To be clear, this outcome has not been independently verified and the SCOTS investigators dispute the allegation.

Another SCOTS patient, Doug Oliver, who has also commented on this blog, has apparently had the opposite kind of experience. He self-reported a very striking positive outcome after receiving the stem cells in SCOTS and this has gotten a lot of media attention.

Two case report publications are listed as associated with the SCOTS study:

So what is going on here?

The short answer is that we as a community don’t know yet.

In a number of different stem cell studies over the years we’ve heard about individual patients having striking outcomes. Anecdotal reports of alleged potential harm or benefit should definitely be paid attention to and given consideration, but what we really need is comprehensive data from properly controlled studies to have confidence that an investigational stem cell therapy is (or is not) safe and effective.

Related to this specific study, I’m very happy for Doug, but the SCOTS study needs to show/publish all the data including any potential adverse outcomes before we can know what is going on with this investigational treatment. Last week I emailed Dr. Steven Levy, MD who is running the study asking if I could do a brief email Q&A with him for the blog, but so far no reply. Dr. Jeffrey Weiss is listed as the Principal Investigator so I may reach out to him as well if I don’t hear from Dr. Levy.

Great 2nd Place ISSCR Essay Related to Vision and Stem Cells

Hikita2smallerISSCR and I held a short essay contest for a free registration to ISSCR 2014 in Vancouver. The winning piece was written by student Mohamed Gatie, but there was a great 2nd place essay by Sherry Hikita that deserved acknowledgment. I’m publishing that essay below and Sherry will be receiving a free signed copy of my book and a free stem cell t-shirt. Sherry was formerly at UCSB and is now a scientist at the very cool stem cell biotech, Asterias.

Here is Sherry’s essay:

It was pitch black.  My eyes were wide open but I could not see anything.  I could, however, smell something delicious.  I gingerly felt where the silverware was on the table, but without being able to see, I realized it would be incredibly difficult to use these utensils.  Dining with my hands was better.  I could at least feel where different foods were on my plate and could feed myself, though identification of the meal was another challenge.  This might be chicken.  Or pork?  There may have been a carrot but the other objects were a mystery.  My “Dining in the Dark” meal (hosted by Foundation Fighting Blindness to raise awareness about retinal degenerative diseases) lasted only 30 minutes, but this period of being sightless was a truly profound experience.  My motivation to investigate and develop a stem-cell based therapy for macular degeneration has been fueled by the intellectual challenge, the potential of stem cells and the worthwhile endeavor of restoring vision to those who cannot see.  But this particular experience turned into a much higher octane fuel.  I knew, with great relief, the lights would be turned on soon and I would continue living, with vision.  But for those who are blind and vision impaired, there is no such relief.  Our servers were vision-impaired people who shared their stories and challenges, while graciously providing advice for the unexpectedly difficult task of navigating a meal in the dark.  I did not see their faces but I heard their voices and felt their hopes for research that might enable restoration of sight.  These people are my jet fuel and motivate me to keep learning and striving as a stem cell scientist.  And the ISSCR and its annual meetings are critical for helping me continuously develop my craft.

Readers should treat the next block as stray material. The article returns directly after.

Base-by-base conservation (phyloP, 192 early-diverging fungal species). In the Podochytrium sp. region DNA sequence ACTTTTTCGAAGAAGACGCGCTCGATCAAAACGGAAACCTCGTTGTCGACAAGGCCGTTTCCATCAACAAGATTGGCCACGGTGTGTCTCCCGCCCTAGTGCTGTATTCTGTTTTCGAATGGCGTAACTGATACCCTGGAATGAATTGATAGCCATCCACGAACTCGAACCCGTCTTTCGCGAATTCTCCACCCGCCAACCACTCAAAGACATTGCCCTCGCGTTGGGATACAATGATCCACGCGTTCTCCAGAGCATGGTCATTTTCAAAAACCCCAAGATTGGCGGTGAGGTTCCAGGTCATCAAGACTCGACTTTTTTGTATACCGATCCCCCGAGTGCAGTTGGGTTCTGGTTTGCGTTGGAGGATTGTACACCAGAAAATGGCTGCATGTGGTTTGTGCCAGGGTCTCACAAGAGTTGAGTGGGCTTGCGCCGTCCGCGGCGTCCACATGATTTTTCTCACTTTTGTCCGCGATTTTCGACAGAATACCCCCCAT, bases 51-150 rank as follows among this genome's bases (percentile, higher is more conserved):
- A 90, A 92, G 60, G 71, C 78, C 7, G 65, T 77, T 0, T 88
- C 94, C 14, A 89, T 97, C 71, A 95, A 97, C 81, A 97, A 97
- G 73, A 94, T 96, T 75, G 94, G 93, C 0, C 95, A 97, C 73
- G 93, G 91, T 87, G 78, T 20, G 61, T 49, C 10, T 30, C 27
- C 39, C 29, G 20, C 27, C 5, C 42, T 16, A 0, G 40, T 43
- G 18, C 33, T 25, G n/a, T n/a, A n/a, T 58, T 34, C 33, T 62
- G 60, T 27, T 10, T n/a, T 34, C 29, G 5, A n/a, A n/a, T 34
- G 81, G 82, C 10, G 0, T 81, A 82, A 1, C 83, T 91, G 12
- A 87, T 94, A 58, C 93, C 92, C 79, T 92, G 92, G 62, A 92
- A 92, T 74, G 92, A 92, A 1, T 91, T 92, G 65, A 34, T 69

Stem Cell Pioneer Masayo Takahashi Interview on iPS cells, clinical studies, & more

Masayo TakahashiIn the interview below I talk with Dr. Masayo Takahashi, who is leading a team conducting the first ever in-human clinical study based on iPS cells. The work began with patient enrollment on Aug. 1, 2013 in Japan.

1. Can you tell us a bit about your background? As an M.D./Ph.D. and ophthalmologist do you also see patients in addition to doing research? How did you first get interested in stem cells? Are your interests primarily in iPS cells?

Yes, I have outpatient clinics in two hospitals next to RIKEN and see the patients with retinal degeneration.

I encountered the concept of stem cells at Prof. Gage’s lab in the Salk Institute in 1995. At that time I decided to make treatment for retinal degenerative diseases using stem cells. So I applied the concept of stem cells for retinal transplantation for the first time (Mol. Cell. Neuroscience 1998)

After several years of research in Japan I moved to ES cells because I realized that somatic stem cells cannot be expand enough for many patients as a standard treatment. With help of Dr. Sasai we made retinal pigment epithelial cells from ES cells ( PNAS 2002). When I saw the pigmented clumps of cells in the dish that Dr. Sasai asked me to evaluate in 2000,  I was confident that RPE will be the first ES-derived cell used in a successful clinical treatment and it will be industrialized.  I reported the first treatment of animal model using primate ES cells (Invest. Ophthalmol. Vis. Sci. 2004)

But I hesitated to develop a treatment with ES cells because I myself as an ophthalmologist did not want to use immune suppressant for the elder patients with tiny eye diseases. So it was natural that I immediately moved to iPS cells in 2005 when I heard about iPS cells before the article came out.